The ZIGGY STARDUST Companion

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Ziggy-Christ Superstar

by Phaze Eight (25 March 1998)

Before I begin, I feel I should tell you all about myself, so you understand where I am coming when you read the review. I am a relatively new fan, and I have only owned Ziggy Stardust for about 2 months. But in those 2 months, I've listened to it at least 3 dozen times, and made frequent visits to the "Ziggy Stardust Companion." Needless to say, I wasn't around when Ziggy took the stage, but I think I should serve up my MTV-Generation analysis of Ziggy Stardust anyway. And here it is:

FIVE YEARS: First off, I think Ziggy Stardust is a multi-narrative work. There are a few different speakers throughout the album. Our first speaker appears here. The song is kind of self-explanatory: The world is going to end in five years. I like to think that a comet is heading toward the Earth, mainly because it's the most plausible way the world could end with us knowing exactly when but at the same it being unpreventable. People panic ("a girl my age went off her head, hit some tiny children"), with good reason. The speaker twice complains of a serious pain in his head ("My brain hurt like a warehouse;" "My brain hurts a lot"), which is a rather foreboding sign.

SOUL LOVE: This presents an ironic picture: people are falling in love as the world ends. The song isn't really that key in the overall plot line, but it's a great song. It contains images of death ("she kneels before the grave") and religion.

MOONAGE DAYDREAM: I think this is when Ziggy first appears before us. It opens with a crashing guitar, signifying Ziggy's entrance. The song is a sci-fi fantasy that Ziggy is having up in his spaceship. It could also be part of the message referred to in "Starman."

STARMAN: Our narrator is listening to his radio when it is interrupted by a signal from outer space. It's the Starman, aka Ziggy, revealing himself to the kids. Ziggy becomes the kids' secret, but they can't tell the adults ("Don't tell your papa or he'll have us locked up...").

IT AIN'T EASY: Ziggy becomes the jaded generation's hero, as they sing together "It ain't easy to get to heaven/when you're goin' down." He is their cult hero and their secret.

LADY STARDUST: This song was inspired by Marc Bolan (I think). It describes a singer who is very magnetic, who lures people from the shadows with his "songs/of darkness and dismay." This singer is either (1)a Ziggy precursor, who inspires Ziggy, which makes sense if this song was inspired by Marc Bolan, or (2) it's actually Ziggy, and the speaker is describing Ziggy's golden years when "the band was altogether." Either one is pretty plausible.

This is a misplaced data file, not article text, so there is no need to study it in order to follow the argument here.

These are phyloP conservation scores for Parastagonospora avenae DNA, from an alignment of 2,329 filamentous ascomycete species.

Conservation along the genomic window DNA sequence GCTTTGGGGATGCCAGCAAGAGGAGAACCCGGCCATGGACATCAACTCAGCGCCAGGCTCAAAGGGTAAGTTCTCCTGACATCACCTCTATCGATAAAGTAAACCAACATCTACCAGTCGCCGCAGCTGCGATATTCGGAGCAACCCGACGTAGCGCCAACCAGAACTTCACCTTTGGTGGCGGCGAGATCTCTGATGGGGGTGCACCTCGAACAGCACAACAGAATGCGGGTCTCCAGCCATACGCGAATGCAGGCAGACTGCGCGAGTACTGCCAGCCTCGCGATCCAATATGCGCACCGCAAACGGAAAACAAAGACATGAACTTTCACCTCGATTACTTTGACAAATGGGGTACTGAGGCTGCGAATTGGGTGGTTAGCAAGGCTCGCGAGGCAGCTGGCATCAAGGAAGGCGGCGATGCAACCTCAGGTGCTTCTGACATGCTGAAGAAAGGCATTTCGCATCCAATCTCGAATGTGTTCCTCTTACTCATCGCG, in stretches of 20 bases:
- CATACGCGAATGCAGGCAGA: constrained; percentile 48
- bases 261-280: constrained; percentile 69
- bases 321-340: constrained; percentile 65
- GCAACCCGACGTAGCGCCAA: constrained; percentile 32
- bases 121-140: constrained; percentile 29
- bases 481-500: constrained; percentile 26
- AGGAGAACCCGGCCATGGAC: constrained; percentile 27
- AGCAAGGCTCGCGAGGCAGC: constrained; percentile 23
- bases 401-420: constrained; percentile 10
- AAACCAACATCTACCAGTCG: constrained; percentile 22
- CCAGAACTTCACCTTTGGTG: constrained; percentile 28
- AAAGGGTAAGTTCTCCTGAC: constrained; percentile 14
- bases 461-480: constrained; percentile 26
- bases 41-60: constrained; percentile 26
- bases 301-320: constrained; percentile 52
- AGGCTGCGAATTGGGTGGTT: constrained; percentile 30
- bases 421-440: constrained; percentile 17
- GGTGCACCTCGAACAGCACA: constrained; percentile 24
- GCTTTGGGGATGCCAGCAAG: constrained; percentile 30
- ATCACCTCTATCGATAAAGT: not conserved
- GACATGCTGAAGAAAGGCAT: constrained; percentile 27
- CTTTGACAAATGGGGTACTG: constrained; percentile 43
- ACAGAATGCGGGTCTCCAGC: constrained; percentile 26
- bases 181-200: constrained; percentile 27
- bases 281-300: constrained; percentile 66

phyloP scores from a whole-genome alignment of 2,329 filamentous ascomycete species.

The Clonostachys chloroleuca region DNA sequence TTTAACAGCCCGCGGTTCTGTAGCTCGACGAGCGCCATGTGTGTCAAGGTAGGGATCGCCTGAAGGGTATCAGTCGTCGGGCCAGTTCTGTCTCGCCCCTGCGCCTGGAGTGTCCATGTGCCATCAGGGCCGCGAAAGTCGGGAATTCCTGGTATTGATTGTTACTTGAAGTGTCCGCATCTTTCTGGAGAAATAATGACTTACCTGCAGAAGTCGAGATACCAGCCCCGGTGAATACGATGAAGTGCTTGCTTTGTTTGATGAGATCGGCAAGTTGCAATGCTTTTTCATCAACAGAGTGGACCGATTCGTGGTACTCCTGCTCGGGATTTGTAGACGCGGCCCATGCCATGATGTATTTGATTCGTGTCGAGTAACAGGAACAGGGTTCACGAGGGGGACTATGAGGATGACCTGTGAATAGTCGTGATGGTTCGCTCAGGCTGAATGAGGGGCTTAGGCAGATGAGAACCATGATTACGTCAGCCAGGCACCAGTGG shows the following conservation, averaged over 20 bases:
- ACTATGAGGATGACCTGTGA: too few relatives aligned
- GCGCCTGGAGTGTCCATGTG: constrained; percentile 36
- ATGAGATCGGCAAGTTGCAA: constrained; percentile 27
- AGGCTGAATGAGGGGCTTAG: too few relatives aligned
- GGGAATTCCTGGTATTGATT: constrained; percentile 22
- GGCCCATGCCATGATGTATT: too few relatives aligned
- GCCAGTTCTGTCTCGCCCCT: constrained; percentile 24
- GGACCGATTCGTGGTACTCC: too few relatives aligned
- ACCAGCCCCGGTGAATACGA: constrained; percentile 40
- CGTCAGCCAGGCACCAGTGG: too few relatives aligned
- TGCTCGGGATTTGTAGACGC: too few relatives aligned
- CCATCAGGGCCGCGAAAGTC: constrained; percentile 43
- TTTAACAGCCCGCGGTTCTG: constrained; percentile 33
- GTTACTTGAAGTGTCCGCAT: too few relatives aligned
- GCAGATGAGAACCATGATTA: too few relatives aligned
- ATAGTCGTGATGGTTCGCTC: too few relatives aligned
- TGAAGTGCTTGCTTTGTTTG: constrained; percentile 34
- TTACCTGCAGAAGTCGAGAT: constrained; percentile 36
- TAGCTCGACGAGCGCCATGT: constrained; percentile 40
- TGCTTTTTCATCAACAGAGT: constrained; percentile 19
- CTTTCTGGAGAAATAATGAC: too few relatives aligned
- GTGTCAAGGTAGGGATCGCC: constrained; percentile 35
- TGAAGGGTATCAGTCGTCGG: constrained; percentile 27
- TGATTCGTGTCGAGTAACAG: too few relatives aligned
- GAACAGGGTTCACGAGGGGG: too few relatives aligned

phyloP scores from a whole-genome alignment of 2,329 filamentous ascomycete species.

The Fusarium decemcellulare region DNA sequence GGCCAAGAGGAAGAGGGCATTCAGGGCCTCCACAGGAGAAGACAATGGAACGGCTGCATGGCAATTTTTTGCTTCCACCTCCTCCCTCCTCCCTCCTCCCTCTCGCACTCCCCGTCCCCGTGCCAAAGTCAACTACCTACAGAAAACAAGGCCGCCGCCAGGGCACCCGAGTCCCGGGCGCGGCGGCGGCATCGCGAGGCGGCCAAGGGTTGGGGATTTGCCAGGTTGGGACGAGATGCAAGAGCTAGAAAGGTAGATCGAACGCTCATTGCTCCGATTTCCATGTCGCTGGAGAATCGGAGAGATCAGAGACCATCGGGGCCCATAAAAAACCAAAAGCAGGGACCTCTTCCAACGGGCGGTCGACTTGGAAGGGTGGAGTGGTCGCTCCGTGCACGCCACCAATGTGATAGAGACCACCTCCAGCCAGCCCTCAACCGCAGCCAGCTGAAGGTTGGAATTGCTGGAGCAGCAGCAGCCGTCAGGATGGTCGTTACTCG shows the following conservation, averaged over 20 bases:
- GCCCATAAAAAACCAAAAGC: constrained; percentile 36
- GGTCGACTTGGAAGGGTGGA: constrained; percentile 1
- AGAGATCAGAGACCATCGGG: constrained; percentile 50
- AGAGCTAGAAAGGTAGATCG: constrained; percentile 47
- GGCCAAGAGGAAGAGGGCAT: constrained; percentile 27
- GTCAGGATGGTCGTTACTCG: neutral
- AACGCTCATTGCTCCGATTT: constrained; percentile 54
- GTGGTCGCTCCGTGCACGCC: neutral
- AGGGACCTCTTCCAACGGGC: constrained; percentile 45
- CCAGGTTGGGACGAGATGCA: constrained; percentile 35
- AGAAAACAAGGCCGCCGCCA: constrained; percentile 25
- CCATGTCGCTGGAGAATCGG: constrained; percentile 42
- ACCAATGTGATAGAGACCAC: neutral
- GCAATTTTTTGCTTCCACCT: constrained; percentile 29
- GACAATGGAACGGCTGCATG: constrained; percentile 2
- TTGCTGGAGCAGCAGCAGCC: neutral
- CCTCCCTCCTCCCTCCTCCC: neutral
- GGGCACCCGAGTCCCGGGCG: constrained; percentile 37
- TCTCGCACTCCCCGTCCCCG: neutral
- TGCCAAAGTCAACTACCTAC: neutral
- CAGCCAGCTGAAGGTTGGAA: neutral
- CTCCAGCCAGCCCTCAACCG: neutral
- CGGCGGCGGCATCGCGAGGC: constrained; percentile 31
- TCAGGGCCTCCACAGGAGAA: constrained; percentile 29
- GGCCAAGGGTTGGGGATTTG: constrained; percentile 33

STAR: Ziggy decides to cash in on his cult status and become a full blown rock star. He is seduced by fame and money, and just the idea of being a star. And so he decides to "make the transformation as a rock and roll star."

HANG ON TO YOURSELF: Ziggy announces himself to the world ("you're the blessed, we're the spiders from mars"), and lures groupies with his charismatic performance onstage. He is somewhat delusional though, as he sings "She wants my honey not my money." Sure she doesn't.

ZIGGY STARDUST: Sung by the Spiders from Mars and some fans, about Ziggy, at a point after he is gone. The first speaker concedes that Ziggy is a good guitarist, but also realizes that Ziggy went too far. Something of a backlash against Ziggy develops from other members of the scene ("we bitched about his fans, and should we crush his sweet hands?"). Ziggy becomes a Christ-like figure to his fans ("he was the nazz"--as in Nazarene), but becomes too egotistical and is eventually killed by the kids (see below).

SUFFRAGETTE CITY: Ziggy is so girl crazy that he has become obsessed. He denies his friend room at his place because he is saving it for a girl. He is devoting all of his time to his female fans, but is dissing his friends at the same time. He has become corrupted by his own fame.

ROCK N ROLL SUICIDE: This is the most subtle track here. It is told by someone who has aged, someone who has been through what Ziggy has been. Someone dis-illusioned. I think of this as either being someone giving advice to Ziggy about coping with the dangers of being a rock star, or it's Ziggy, sometime in the future, giving advice to a young star.

Now, as for what happened to Ziggy. In "Ziggy Stardust" we learn that the kids have killed him. But why? A few interpretations. One, they mob him out of adoration and hysteria, and rip him to pieces without realizing it. Two, the kids who are jealous of Ziggy and disgusted by his ego ambush and kill him. Third, the kids who were the original fans of Ziggy, the ones who he revealed himself to secretly, are upset that he betrayed him and became a star, so they kill him.

Or, perhaps Ziggy became dis-illusioned with fame, and then faked his death, living in hiding the rest of his years. Of course, this would mean that Ziggy is still out there somewhere...

Phaze Eight - Phaze8@aol.com

---This page last modified: 29 Jun 2002---

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